Before sleeptime, FE-1 will start battery charging for the Russian GFI-8 "Uragan" (hurricane) earth-imaging program with FSS science hardware for another run tomorrow. [The FSS (Fotospektralnaya sistema) system consists of an image recording module with lens and a spectroradiometer module with an electronics module. FSS includes the ME Electronics Module &MRI Image Recording Module.]
FE-1, FE-2, FE-4, FE-5 & FE-6 had their regular PMCs (Private Medical Conferences) via S- & Ku-band audio/video, Oleg at ~8:55am, Anton at ~10:55am, Anatoly at ~12:10pm, André at ~12:30pm, Don at ~1:25pm EST. For Oleg, André & Don, it was their currently daily post-arrival PMC.
At ~3:40am, the three Russian Flight Engineers teamed up to support a Russian PAO TV event, the traditional New Year’s Eve gathering of Roskosmos management, Vologda region leaders and representatives, and Russia’s Father Frost from Velikiy Ustug of the Vologda region today at TsUP-Moscow. [Participants scheduled to attend: Aleksey Borisovich Krasnov (Manned Space Program), Russia’s Father Frost, Gennady Gennadievich Raikunov (General Director, TsNIIMASh), Victor Mikhailovich Ivanov (Deputy General Director, Head of TsUP, TsNIIMASh), Nickolay Leonidovich Vinogradov (Vice-Governor, Vologda Region), Meshalin Alexander Sergeyevich (Director of the Vologda Region Foundation In Support Of Projects & Programs), Nadezhda Aleksandrovna Sadokova (Head of A.F. Mozhaiski House Museum, a branch of Vologda State Museum of History & Architecture), Natalia Valerievna Andreyeva (Principal of High School #35, Vologda Region), High school children from Vologda, Vologda Region, Moscow and Moscow Region high schools, Cosmonaut Fyodor Nikolaevich Yurchikhin with his daughter Elena, and journalists from Moscow, Moscow Region, Vologda and Vologda Region mass media.]
The crew worked out with their regular 2-hr physical exercise protocol on the CEVIS cycle ergometer with vibration isolation (CDR), TVIS treadmill with vibration isolation & stabilization (FE-1, FE-2, FE-4), ARED advanced resistive exerciser (CDR, FE-5, FE-6), T2/COLBERT advanced treadmill (FE-5, FE-6), and VELO ergometer bike with load trainer (FE-1, FE-2, FE-4). These were the first workouts for Don & André. After his T2 session, Pettit closed down the T2 software on its laptop for data transfer, then turned off the T2 display.
The Russian discretionary “time permitting” task list for Shkaplerov, Ivanishin & Kononenko today called for continued preparation & downlinking of more reportages (written text, photos, videos) for the Roskosmos website to promote Russia’s manned space program (max. file size 500 Mb).
No CEO (Crew Earth Observation) targets uplinked for today. ISS Orbit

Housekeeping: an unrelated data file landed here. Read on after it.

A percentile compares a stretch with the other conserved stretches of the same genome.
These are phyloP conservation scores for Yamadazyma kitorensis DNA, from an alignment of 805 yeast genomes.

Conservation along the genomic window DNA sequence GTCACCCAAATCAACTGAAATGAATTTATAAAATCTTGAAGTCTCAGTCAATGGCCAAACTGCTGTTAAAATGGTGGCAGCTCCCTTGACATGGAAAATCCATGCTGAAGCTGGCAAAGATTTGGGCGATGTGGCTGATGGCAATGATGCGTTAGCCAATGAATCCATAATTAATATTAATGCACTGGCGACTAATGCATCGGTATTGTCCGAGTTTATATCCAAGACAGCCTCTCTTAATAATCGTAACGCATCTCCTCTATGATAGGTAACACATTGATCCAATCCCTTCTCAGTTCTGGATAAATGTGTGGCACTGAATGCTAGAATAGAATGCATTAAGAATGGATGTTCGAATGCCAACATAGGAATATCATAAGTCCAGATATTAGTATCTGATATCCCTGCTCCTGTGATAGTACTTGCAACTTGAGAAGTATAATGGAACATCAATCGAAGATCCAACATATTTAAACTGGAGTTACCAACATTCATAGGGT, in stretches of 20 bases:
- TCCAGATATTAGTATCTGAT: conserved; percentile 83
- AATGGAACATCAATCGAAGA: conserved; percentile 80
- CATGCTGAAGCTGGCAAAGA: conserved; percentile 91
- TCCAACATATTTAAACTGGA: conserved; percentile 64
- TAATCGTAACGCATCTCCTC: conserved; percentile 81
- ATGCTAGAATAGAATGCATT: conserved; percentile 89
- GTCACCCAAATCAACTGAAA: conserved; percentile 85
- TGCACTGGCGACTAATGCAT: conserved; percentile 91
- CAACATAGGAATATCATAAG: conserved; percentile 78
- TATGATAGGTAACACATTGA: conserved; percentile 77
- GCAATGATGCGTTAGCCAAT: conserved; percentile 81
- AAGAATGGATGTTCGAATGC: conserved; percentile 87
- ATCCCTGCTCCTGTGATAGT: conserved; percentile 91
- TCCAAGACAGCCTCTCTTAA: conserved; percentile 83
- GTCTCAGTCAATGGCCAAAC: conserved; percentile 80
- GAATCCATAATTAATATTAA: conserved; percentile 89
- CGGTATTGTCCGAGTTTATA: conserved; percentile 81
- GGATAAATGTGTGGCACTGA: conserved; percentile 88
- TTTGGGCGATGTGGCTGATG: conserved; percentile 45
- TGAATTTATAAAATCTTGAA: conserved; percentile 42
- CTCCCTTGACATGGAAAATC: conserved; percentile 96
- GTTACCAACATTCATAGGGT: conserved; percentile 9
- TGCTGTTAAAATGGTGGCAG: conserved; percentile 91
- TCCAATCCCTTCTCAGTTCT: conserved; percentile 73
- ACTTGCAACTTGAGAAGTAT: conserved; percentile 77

(as of this morning, 3:39am EST [= epoch])
· Mean altitude – 391.5 km
· Apogee height – 407.8 km
· Perigee height – 375.1 km
· Period -- 92.39 min.
· Inclination (to Equator) -- 51.64 deg
· Eccentricity -- 0.0024161
· Solar Beta Angle -- -18.7 deg (magnitude increasing)
· Orbits per 24-hr. day -- 15.59
· Mean altitude loss in the last 24 hours -- 86 m
· Revolutions since FGB/Zarya launch (Nov. 98) -- 75,106
· Time in orbit (station) -- 4785 days
· Time in orbit (crews, cum.) -- 4072 days Significant Events Ahead
(all dates Eastern Time and subject to change)
01/18/12 -- ISS Reboost (set up phasing for 46P)
01/24/12 -- Progress M-13M/45P undock
01/25/12 -- Progress M-14M/46P launch
01/27/12 -- Progress M-14M/46P docking (DC-1)
02/07/12 -- SpaceX Falcon 9/Dragon launch --- (target date)
02/10/12 -- SpaceX Falcon 9/Dragon berthing --- (target date)
02/14/12 -- Russian EVA
02/23/12 -- SpaceX Falcon 9/Dragon unberth --- (target date)
03/09/12 -- ATV3 launch --- (target date)
03/16/12-- Soyuz TMA-22/28S undock/landing (End of Increment 30)
03/30/12 -- Soyuz TMA-04M/30S launch – G.Padalka (CDR-32)/J.Acaba/K.Volkov --- (Target Date)
04/01/12 -- Soyuz TMA-04M/30S docking (MRM2) --- (Target Date)
TBD -- 3R Multipurpose Laboratory Module (MLM) w/ERA – launch on Proton (under review)
04/24/12 -- Progress M-14M/46P undock
04/25/12 -- Progress M-15M/47P launch
04/27/12 -- Progress M-15M/47P docking
TBD -- 3R Multipurpose Laboratory Module (MLM) – docking (under review)
05/16/12 -- Soyuz TMA-03M/29S undock/landing (End of Increment 31)
05/30/12 -- Soyuz TMA-05M/31S launch – S.Williams (CDR-33)/Y.Malenchenko/A.Hoshide
06/01/12 -- Soyuz TMA-05M/31S docking
09/12/12 -- Soyuz TMA-04M/30S undock/landing (End of Increment 32)
09/26/12 -- Soyuz TMA-06M/32S launch – K.Ford (CDR-34)/O.Novitskiy/E.Tarelkin
09/28/12 – Soyuz TMA-06M/32S docking
11/12/12 -- Soyuz TMA-05M/31S undock/landing (End of Increment 33)
11/26/12 -- Soyuz TMA-07M/33S launch – C.Hadfield (CDR-35)/T.Mashburn/R.Romanenko
11/28/12 – Soyuz TMA-07M/33S docking
03/19/13 -- Soyuz TMA-06M/32S undock/landing (End of Increment 34)
04/02/13 – Soyuz TMA-08M/34S launch – P.Vinogradov (CDR-36)/C.Cassidy/A.Misurkin
04/04/13 – Soyuz TMA-08M/34S docking
05/16/13 – Soyuz TMA-07M/33S undock/landing (End of Increment 35)
05/29/13 – Soyuz TMA-09M/35S launch – M.Suraev (CDR-37)/K.Nyberg/L.Parmitano
05/31/13 – Soyuz TMA-09M/35S docking
09/xx/13 – Soyuz TMA-08M/34S undock/landing (End of Increment 36)
09/xx/13 – Soyuz TMA-10M/36S launch – M.Hopkins/TBD (CDR-38)/TBD
09/xx/13 – Soyuz TMA-10M/36S docking
11/xx/13 – Soyuz TMA-09M/35S undock/landing (End of Increment 37)
11/xx/13 – Soyuz TMA-11M/37S launch – K.Wakata (CDR-39)/R.Mastracchio/TBD
11/xx/13 – Soyuz TMA-11M/37S docking
03/xx/14 – Soyuz TMA-10M/36S undock/landing (End of Increment 38)